Post CES reflection on role of technology and Alzheimer's.
Boston, mid-May, 2016
Wikipedia tells it like it is, not like it was. For a brief period in the history of the definition of Aging in Place, the term was really a continuing care concept. CCRC messaging has tried to link the definition more closely with the ability to remain on a campus of independent, assisted living and skilled nursing – but I don’t think consumers view the CCRC portfolio as aging in place. In 2011, AARP issued its 2011 state-by-state report on age friendliness for remaining at home. The CDC too has been refining definitions to keep up with the times, acknowledging the National Aging in Place Council and universal design principles. Today, aging in place is almost completely disassociated from continuing care retirement communities and the senior housing industry. In fact, as a recent Senior Housing News article observed, it is a movement encompassing active aging, livable communities, universal design principles, villages, NORCs, etc. that threatens the very structure of the senior housing.
Not your grandmother’s ALF – or hell no, we won’t go? In 2009, Howard Gleckman’s The Death of Nursing Homes observed that the introduction of the assisted living industry resulted in 1000 fewer US nursing homes over the period of a decade, ultimately housing only the poorest and/or sickest. More recently, Gleckman surfaced again – noting that Assisted Living was beginning to look a lot more like the nursing home – with frail residents needing numerous services, including skilled nurses, physical and occupational therapy and (a very conservative) 42% having some degree of dementia. According to the study cited in Senior Housing News, Independent Living move-ins are now averaging in the mid-80’s and assisted living resident average ages are now 89-90. Construction of new units in 2011 was slow, according to ALFA. So what’s it mean if the residential population is older and frailer and occupancy is still down?
Eventually boomers will reshape this market into home care. So the creative destruction of markets continues – AL shrank the nursing home market, aging in place will shrink the IL and AL markets. And home care is booming (two of the top ten fastest growing job categories) while the senior housing industry appears to be snoozing right through the boom. Healthcare providers are still stuck on hospitals, waiting for reimbursements to kick in before they switch to remote delivery of tele-alternatives in the home. But let’s imagine a few years forward, long past arguments about Medicare, Medicaid, healthcare laws, and other distractions from today. How can an aged 80+ boomer of twenty years from now get just the life they want?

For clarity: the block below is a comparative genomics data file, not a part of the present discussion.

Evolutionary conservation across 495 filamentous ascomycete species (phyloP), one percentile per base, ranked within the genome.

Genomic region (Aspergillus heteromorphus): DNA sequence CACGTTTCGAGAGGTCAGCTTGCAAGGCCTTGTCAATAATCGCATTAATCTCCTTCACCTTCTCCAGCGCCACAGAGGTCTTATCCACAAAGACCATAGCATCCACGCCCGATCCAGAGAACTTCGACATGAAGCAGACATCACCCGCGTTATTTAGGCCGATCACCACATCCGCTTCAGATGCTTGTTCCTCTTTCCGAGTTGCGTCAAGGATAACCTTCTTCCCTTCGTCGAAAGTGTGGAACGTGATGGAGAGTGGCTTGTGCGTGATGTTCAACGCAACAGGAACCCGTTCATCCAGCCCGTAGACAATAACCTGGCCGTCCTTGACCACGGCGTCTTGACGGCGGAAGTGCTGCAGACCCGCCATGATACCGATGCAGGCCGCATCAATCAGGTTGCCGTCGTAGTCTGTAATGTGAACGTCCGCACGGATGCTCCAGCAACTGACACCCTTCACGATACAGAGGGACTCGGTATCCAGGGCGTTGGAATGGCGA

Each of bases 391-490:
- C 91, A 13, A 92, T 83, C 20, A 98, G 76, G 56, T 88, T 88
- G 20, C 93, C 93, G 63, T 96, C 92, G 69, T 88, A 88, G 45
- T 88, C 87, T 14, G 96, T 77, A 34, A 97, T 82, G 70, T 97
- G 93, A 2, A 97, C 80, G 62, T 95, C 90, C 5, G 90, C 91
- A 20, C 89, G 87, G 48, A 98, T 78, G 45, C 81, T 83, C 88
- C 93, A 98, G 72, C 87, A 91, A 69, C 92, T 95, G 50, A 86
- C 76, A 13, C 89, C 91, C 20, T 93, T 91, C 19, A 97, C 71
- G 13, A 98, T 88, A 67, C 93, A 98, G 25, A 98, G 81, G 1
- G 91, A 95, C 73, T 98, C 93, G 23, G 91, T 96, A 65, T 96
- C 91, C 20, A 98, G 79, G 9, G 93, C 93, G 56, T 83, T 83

Labor alone will not suffice. Given life expectancy, there will be a mismatch between need and available paid labor force. An industry plagued with low wages and high turnover, in a market that will not tolerate huge wage hikes, with resources (labor) that will not match the population’s expectations? Several types of organizations will no doubt recognize this and seize the opportunity presented or be marginalized by those who do – and what they’ll do is not a secret. Home care will include remote monitoring and video visits; senior housing organizations will expand into ‘virtual assisted living’ services for those who refuse to move; virtual villages/NORCs will have fully integrated home, home health, and tele-monitoring services. This week in Washington, ASA, 2012 What’s Next Business Summit and the National Forum on the Future of Aging sessions will be filled with folks talking about today, tomorrow, and the future decades – your comments welcome.